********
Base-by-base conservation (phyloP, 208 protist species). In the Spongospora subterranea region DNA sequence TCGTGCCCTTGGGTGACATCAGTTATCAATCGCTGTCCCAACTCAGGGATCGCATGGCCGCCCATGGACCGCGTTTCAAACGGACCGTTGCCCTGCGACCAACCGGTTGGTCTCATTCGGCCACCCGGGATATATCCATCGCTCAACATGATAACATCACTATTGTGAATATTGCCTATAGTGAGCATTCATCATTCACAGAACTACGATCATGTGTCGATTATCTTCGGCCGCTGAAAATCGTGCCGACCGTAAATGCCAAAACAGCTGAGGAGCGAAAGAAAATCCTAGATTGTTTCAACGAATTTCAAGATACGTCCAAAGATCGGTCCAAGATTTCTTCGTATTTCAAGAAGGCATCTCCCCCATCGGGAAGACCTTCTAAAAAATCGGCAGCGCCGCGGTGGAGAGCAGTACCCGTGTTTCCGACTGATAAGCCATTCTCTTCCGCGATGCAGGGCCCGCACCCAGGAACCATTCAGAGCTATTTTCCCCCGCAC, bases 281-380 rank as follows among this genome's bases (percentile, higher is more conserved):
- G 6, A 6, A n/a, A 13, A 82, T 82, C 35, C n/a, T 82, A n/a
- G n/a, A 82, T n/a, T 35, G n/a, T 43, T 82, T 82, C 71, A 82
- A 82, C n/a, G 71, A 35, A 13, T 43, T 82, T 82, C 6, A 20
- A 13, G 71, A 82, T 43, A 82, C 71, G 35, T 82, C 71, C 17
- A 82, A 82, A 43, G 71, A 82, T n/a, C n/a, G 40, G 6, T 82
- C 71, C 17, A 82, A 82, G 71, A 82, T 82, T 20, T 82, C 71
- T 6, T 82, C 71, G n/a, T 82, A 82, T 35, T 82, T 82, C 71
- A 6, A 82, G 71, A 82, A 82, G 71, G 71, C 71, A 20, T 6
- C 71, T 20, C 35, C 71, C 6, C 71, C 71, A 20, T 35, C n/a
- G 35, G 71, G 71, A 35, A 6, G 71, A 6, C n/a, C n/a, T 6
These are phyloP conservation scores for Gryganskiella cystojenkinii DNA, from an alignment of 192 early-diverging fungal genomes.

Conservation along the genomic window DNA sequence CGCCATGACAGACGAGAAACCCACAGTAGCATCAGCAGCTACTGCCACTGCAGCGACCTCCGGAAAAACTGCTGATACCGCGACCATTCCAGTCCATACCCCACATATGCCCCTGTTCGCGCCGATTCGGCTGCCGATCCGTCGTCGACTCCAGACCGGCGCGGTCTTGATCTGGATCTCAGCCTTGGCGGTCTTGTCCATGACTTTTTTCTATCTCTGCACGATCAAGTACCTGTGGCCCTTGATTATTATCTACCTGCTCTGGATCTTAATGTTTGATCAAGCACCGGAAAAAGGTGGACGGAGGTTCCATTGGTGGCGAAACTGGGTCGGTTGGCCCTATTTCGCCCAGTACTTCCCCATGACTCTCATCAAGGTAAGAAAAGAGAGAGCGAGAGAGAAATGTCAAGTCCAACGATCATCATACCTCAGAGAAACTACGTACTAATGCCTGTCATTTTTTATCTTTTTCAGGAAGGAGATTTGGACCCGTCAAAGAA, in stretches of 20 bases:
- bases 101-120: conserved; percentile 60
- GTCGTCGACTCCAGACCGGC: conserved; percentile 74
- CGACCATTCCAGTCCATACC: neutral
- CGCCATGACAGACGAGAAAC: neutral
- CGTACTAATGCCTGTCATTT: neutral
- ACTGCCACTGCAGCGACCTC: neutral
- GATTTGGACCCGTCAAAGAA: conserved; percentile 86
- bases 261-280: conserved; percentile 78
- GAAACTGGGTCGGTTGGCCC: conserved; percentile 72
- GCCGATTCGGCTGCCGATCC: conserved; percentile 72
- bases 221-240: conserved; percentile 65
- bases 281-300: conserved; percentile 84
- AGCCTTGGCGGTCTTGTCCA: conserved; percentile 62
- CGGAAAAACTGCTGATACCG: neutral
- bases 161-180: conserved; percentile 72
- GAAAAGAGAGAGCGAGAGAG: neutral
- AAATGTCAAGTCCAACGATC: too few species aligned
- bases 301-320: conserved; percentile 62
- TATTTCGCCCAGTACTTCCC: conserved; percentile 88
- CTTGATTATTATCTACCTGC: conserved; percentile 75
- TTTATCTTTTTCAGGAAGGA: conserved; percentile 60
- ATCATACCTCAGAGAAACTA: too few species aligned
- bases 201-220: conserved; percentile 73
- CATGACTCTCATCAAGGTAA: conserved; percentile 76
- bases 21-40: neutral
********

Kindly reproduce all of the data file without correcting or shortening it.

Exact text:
Base-by-base conservation (phyloP, 208 protist species). In the Spongospora subterranea region DNA sequence TCGTGCCCTTGGGTGACATCAGTTATCAATCGCTGTCCCAACTCAGGGATCGCATGGCCGCCCATGGACCGCGTTTCAAACGGACCGTTGCCCTGCGACCAACCGGTTGGTCTCATTCGGCCACCCGGGATATATCCATCGCTCAACATGATAACATCACTATTGTGAATATTGCCTATAGTGAGCATTCATCATTCACAGAACTACGATCATGTGTCGATTATCTTCGGCCGCTGAAAATCGTGCCGACCGTAAATGCCAAAACAGCTGAGGAGCGAAAGAAAATCCTAGATTGTTTCAACGAATTTCAAGATACGTCCAAAGATCGGTCCAAGATTTCTTCGTATTTCAAGAAGGCATCTCCCCCATCGGGAAGACCTTCTAAAAAATCGGCAGCGCCGCGGTGGAGAGCAGTACCCGTGTTTCCGACTGATAAGCCATTCTCTTCCGCGATGCAGGGCCCGCACCCAGGAACCATTCAGAGCTATTTTCCCCCGCAC, bases 281-380 rank as follows among this genome's bases (percentile, higher is more conserved):
- G 6, A 6, A n/a, A 13, A 82, T 82, C 35, C n/a, T 82, A n/a
- G n/a, A 82, T n/a, T 35, G n/a, T 43, T 82, T 82, C 71, A 82
- A 82, C n/a, G 71, A 35, A 13, T 43, T 82, T 82, C 6, A 20
- A 13, G 71, A 82, T 43, A 82, C 71, G 35, T 82, C 71, C 17
- A 82, A 82, A 43, G 71, A 82, T n/a, C n/a, G 40, G 6, T 82
- C 71, C 17, A 82, A 82, G 71, A 82, T 82, T 20, T 82, C 71
- T 6, T 82, C 71, G n/a, T 82, A 82, T 35, T 82, T 82, C 71
- A 6, A 82, G 71, A 82, A 82, G 71, G 71, C 71, A 20, T 6
- C 71, T 20, C 35, C 71, C 6, C 71, C 71, A 20, T 35, C n/a
- G 35, G 71, G 71, A 35, A 6, G 71, A 6, C n/a, C n/a, T 6
These are phyloP conservation scores for Gryganskiella cystojenkinii DNA, from an alignment of 192 early-diverging fungal genomes.

Conservation along the genomic window DNA sequence CGCCATGACAGACGAGAAACCCACAGTAGCATCAGCAGCTACTGCCACTGCAGCGACCTCCGGAAAAACTGCTGATACCGCGACCATTCCAGTCCATACCCCACATATGCCCCTGTTCGCGCCGATTCGGCTGCCGATCCGTCGTCGACTCCAGACCGGCGCGGTCTTGATCTGGATCTCAGCCTTGGCGGTCTTGTCCATGACTTTTTTCTATCTCTGCACGATCAAGTACCTGTGGCCCTTGATTATTATCTACCTGCTCTGGATCTTAATGTTTGATCAAGCACCGGAAAAAGGTGGACGGAGGTTCCATTGGTGGCGAAACTGGGTCGGTTGGCCCTATTTCGCCCAGTACTTCCCCATGACTCTCATCAAGGTAAGAAAAGAGAGAGCGAGAGAGAAATGTCAAGTCCAACGATCATCATACCTCAGAGAAACTACGTACTAATGCCTGTCATTTTTTATCTTTTTCAGGAAGGAGATTTGGACCCGTCAAAGAA, in stretches of 20 bases:
- bases 101-120: conserved; percentile 60
- GTCGTCGACTCCAGACCGGC: conserved; percentile 74
- CGACCATTCCAGTCCATACC: neutral
- CGCCATGACAGACGAGAAAC: neutral
- CGTACTAATGCCTGTCATTT: neutral
- ACTGCCACTGCAGCGACCTC: neutral
- GATTTGGACCCGTCAAAGAA: conserved; percentile 86
- bases 261-280: conserved; percentile 78
- GAAACTGGGTCGGTTGGCCC: conserved; percentile 72
- GCCGATTCGGCTGCCGATCC: conserved; percentile 72
- bases 221-240: conserved; percentile 65
- bases 281-300: conserved; percentile 84
- AGCCTTGGCGGTCTTGTCCA: conserved; percentile 62
- CGGAAAAACTGCTGATACCG: neutral
- bases 161-180: conserved; percentile 72
- GAAAAGAGAGAGCGAGAGAG: neutral
- AAATGTCAAGTCCAACGATC: too few species aligned
- bases 301-320: conserved; percentile 62
- TATTTCGCCCAGTACTTCCC: conserved; percentile 88
- CTTGATTATTATCTACCTGC: conserved; percentile 75
- TTTATCTTTTTCAGGAAGGA: conserved; percentile 60
- ATCATACCTCAGAGAAACTA: too few species aligned
- bases 201-220: conserved; percentile 73
- CATGACTCTCATCAAGGTAA: conserved; percentile 76
- bases 21-40: neutral